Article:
Study reveals link between TV viewing and adolescents' beliefs about health risks of fast-food consumption

Television programs and commercials displaying fast food consumption that target young people are on the rise. While experts agree that television can entertain and inform, most TV programs and advertisements portray no negative consequences of fast food consumption. New research found that the rise of positive fast food imagery on TV strongly biases the views of children and can lead to negative influences on childhood behavior and values.

A new study titled," The role of television viewing and direct experience in predicting adolescents' beliefs about the health risks of fast-food consumption" published in the journal Appetite, studied the relationship between TV exposure and fast-food beliefs, a previously undocumented relationship in this context. The research finds that heavy TV viewers believe that fast food consumption has more positive consequences and fewer negative consequences than light viewers. In other words, young people who watch a lot of TV exhibit increased positive perceptions of eating fast food and perceive less health risks. As a result, such biased perceptions may result in increased fast-food consumption and thus indirectly contribute to the growing obesity crisis.

Researcher Cristel Russell, an associate professor of marketing with American University's Kogod School of Business, and her colleague Denise Buhrau, Stony Brook University, surveyed over 1,000 teenagers who reported hours of TV viewing, beliefs about the consequences of eating fast food, and their frequency of fast food consumption. In addition to the finding that the amount of TV exposure influences audiences' beliefs about health risks of fast-food consumption, the study also revealed that heavy TV viewers who rarely ate fast food are especially desensitized to the health risk consequences of unhealthy eating. In contrast, young people who regularly ate fast food had an awareness of the health risks associated with eating poorly. According to the study, the perceived health risks, which are rarely portrayed on TV, increase as direct experience with fast food increases and that direct experience tends to regulate the relationship between TV exposure and risk perceptions.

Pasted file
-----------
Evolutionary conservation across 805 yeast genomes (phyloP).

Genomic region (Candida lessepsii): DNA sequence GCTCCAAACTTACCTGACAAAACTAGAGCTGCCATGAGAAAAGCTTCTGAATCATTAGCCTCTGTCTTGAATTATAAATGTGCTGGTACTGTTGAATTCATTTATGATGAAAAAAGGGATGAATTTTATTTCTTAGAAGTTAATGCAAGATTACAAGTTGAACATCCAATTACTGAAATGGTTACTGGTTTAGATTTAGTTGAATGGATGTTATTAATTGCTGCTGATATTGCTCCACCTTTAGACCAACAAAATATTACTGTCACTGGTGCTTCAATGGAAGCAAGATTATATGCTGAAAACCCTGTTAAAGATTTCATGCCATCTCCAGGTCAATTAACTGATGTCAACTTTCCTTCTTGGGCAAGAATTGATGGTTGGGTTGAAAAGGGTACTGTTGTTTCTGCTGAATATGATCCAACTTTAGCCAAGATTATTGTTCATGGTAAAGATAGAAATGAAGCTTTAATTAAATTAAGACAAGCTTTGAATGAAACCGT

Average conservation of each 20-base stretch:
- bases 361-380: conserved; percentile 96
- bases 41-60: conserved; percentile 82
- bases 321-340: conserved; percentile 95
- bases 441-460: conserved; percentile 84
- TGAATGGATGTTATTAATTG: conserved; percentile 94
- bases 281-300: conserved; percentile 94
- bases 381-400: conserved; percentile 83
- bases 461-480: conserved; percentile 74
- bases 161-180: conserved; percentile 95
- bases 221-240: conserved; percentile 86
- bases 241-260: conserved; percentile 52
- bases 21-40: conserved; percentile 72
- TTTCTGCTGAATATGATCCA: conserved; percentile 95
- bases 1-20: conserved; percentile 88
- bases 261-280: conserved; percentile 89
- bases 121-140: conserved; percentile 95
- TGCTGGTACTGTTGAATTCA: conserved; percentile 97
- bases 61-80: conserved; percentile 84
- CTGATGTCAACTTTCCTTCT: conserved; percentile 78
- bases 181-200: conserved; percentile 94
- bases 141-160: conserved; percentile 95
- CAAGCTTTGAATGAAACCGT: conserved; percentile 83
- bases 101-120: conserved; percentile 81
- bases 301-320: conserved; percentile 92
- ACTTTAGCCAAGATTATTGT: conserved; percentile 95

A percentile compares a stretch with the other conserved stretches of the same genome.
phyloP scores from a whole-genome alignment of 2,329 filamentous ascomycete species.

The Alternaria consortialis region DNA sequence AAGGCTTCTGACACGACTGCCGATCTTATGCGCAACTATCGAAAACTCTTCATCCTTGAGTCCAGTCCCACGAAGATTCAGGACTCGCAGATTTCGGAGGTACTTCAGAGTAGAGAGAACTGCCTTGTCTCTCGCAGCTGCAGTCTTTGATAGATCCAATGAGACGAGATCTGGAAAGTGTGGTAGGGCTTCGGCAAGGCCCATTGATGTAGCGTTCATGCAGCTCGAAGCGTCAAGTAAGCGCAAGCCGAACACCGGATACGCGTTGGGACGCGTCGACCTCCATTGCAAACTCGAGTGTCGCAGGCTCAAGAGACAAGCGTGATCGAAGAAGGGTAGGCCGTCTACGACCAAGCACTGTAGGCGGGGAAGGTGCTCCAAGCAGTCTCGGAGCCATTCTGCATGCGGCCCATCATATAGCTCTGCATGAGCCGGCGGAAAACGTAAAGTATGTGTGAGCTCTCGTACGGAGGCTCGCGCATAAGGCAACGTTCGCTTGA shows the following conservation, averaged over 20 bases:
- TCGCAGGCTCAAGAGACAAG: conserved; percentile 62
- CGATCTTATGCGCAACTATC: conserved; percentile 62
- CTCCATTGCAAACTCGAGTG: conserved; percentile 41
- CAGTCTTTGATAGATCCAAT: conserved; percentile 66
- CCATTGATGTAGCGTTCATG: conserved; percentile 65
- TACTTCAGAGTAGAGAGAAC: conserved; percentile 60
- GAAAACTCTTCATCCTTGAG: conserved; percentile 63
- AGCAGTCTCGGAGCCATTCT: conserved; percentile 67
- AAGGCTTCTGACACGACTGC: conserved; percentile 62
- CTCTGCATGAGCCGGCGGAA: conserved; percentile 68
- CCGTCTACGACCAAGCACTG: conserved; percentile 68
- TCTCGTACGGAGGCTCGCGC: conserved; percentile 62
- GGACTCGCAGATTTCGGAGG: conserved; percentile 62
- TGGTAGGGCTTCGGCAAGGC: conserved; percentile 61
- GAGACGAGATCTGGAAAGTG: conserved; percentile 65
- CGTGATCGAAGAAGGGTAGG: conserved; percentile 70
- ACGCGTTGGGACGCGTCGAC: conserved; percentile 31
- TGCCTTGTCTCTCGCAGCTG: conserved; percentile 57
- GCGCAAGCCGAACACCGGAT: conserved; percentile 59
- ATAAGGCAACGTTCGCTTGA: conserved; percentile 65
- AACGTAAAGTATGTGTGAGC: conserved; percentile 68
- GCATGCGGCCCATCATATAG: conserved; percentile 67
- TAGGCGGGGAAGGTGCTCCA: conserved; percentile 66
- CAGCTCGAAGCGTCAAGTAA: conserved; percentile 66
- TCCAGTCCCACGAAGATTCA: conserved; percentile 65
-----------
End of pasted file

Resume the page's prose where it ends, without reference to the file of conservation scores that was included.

"While personal experience of consuming fast food would lead one to more directly witness and believe the negative outcomes associated with its consumption, those with less personal experience are more susceptible to the influences of TV," said Professor Cristel Russell. "Therefore, we found the strength of the relationship between TV exposure and risk perceptions decreases as actual experience with fast food increases."

"Given the strong association between TV viewing and unhealthy eating habits among youth, public health researchers and practitioners should carefully monitor and perhaps regulate the amount of fast-food advertising on TV and the content of TV programs," said Russell. "Accurate portrayals of food consumption and its consequences are necessary to correct misperceptions among heavy TV viewers. Portrayals of positive food habits, such as the consumption of fruits and vegetables, in youth-oriented programming should also be encouraged, as previous experimental research has shown that such product placements can influence viewers' attitudes toward healthful food."


American University


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